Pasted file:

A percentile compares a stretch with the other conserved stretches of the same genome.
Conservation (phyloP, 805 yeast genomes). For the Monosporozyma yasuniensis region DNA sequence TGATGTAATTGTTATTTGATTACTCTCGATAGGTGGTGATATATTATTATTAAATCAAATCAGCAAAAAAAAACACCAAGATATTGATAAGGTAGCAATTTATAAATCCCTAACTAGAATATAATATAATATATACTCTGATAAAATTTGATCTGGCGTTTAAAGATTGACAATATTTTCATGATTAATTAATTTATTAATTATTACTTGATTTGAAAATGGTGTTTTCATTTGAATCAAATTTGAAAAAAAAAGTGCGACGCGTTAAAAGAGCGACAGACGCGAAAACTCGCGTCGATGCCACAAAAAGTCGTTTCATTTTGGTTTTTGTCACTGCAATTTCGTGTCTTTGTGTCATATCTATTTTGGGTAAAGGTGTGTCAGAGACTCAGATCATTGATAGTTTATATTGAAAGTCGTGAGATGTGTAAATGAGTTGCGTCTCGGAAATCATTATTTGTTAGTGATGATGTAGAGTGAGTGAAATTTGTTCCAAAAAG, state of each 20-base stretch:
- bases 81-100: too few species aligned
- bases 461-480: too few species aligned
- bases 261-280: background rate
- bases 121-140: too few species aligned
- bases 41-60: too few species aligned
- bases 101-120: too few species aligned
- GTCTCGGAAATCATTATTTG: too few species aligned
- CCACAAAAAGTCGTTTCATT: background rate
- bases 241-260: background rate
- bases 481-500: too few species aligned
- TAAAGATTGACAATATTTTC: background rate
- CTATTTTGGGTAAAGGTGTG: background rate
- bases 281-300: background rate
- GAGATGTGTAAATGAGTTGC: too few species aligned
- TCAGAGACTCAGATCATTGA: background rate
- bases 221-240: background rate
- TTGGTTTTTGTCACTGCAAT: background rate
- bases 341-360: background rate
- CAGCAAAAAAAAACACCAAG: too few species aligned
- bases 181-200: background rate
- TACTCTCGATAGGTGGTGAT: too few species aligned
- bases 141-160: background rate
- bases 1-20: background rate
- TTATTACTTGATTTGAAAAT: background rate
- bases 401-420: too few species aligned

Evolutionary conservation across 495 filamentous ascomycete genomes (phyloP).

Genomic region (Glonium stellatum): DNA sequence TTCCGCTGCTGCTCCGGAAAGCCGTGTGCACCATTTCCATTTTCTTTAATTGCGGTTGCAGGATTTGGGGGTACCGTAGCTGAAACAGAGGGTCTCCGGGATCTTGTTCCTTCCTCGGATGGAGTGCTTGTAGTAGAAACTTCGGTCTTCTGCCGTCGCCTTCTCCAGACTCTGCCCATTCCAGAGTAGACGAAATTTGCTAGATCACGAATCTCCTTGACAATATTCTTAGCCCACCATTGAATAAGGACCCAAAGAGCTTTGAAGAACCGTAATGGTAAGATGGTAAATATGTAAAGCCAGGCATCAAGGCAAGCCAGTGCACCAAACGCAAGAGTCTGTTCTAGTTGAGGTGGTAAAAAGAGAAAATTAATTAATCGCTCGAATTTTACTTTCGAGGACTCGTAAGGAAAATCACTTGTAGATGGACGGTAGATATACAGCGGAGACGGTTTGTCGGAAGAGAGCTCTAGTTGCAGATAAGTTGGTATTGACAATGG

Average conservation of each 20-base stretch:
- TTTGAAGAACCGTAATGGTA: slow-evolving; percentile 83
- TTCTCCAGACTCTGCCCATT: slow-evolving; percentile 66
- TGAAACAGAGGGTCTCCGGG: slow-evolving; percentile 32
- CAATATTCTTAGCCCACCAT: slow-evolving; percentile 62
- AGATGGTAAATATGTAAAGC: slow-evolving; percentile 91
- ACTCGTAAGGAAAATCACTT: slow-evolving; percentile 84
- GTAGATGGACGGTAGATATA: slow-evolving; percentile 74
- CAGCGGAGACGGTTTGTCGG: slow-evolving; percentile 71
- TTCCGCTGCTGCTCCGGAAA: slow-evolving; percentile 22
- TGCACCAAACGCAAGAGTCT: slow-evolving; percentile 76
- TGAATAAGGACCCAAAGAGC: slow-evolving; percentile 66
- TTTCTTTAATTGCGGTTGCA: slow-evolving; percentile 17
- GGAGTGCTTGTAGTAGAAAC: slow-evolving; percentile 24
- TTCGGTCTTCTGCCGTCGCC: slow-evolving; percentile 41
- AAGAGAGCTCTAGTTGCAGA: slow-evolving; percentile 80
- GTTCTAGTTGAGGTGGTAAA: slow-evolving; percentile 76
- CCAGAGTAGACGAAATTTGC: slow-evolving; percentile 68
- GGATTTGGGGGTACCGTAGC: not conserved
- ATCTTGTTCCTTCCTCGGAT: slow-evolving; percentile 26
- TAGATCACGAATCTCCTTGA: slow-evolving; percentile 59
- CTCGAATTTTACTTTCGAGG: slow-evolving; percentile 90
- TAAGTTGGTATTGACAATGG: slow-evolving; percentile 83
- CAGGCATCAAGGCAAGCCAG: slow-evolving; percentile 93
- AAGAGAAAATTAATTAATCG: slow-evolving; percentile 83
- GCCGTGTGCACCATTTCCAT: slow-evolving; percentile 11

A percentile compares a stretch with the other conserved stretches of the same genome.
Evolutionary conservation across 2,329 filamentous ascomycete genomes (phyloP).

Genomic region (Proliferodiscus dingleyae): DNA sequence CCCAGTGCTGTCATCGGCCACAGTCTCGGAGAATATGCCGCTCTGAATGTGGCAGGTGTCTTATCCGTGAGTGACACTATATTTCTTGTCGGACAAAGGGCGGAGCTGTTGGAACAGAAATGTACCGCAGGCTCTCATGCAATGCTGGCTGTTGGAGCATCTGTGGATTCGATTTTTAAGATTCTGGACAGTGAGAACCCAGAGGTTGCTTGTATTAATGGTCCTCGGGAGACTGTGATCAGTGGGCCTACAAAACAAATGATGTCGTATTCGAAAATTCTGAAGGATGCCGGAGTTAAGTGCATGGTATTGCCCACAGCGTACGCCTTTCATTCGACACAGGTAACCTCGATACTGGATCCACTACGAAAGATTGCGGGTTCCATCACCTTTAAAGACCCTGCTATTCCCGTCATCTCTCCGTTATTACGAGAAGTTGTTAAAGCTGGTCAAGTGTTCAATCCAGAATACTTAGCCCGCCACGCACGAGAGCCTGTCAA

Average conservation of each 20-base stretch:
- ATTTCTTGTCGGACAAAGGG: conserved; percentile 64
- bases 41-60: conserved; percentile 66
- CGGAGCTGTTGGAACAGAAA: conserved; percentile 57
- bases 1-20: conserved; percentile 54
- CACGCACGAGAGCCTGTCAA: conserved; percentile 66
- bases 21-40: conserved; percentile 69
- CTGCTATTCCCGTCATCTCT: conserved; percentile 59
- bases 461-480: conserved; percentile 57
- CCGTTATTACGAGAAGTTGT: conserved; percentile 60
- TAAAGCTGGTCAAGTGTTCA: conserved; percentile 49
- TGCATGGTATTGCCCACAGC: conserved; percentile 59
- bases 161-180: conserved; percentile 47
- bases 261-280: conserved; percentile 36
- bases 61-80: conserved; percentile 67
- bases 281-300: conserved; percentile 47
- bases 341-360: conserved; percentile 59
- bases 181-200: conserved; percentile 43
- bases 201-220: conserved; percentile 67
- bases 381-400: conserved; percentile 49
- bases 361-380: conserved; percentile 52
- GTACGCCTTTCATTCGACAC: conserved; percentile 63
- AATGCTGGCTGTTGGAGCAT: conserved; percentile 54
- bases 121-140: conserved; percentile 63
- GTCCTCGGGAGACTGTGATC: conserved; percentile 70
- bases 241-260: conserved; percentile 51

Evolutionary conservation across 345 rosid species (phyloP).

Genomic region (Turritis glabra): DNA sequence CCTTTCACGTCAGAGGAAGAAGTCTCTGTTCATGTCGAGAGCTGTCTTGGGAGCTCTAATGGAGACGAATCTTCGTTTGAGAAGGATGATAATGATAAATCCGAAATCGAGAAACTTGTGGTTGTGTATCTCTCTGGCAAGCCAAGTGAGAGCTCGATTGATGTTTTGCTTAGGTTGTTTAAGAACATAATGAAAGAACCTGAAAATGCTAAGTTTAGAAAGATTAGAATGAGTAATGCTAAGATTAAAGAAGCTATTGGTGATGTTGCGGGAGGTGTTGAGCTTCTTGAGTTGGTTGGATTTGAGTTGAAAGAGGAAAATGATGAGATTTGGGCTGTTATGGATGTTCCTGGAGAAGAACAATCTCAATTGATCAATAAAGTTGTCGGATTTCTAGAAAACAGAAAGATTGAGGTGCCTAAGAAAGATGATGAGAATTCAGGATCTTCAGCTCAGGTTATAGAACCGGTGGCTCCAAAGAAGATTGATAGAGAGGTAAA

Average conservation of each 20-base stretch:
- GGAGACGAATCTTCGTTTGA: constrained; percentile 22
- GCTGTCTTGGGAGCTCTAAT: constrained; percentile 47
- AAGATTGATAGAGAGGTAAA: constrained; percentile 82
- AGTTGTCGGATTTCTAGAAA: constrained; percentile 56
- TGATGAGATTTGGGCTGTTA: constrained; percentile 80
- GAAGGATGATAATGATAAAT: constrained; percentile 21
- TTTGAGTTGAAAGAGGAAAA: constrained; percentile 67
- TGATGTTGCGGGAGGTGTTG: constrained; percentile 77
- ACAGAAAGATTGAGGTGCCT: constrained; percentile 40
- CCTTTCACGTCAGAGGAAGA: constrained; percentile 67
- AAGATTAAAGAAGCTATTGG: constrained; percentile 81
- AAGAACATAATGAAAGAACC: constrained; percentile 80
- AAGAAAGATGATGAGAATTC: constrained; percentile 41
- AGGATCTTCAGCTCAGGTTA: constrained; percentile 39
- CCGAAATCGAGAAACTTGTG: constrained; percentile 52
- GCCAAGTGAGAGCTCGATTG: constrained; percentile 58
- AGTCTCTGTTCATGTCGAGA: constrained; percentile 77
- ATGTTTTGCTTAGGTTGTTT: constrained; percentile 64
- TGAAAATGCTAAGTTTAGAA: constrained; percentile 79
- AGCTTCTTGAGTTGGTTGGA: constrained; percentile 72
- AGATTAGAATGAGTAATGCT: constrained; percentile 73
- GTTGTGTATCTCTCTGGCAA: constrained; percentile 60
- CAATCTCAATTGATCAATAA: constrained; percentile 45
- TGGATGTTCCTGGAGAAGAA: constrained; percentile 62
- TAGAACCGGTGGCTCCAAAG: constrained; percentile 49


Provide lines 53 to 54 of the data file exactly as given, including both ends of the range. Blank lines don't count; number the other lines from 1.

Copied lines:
- CAGGCATCAAGGCAAGCCAG: slow-evolving; percentile 93
- AAGAGAAAATTAATTAATCG: slow-evolving; percentile 83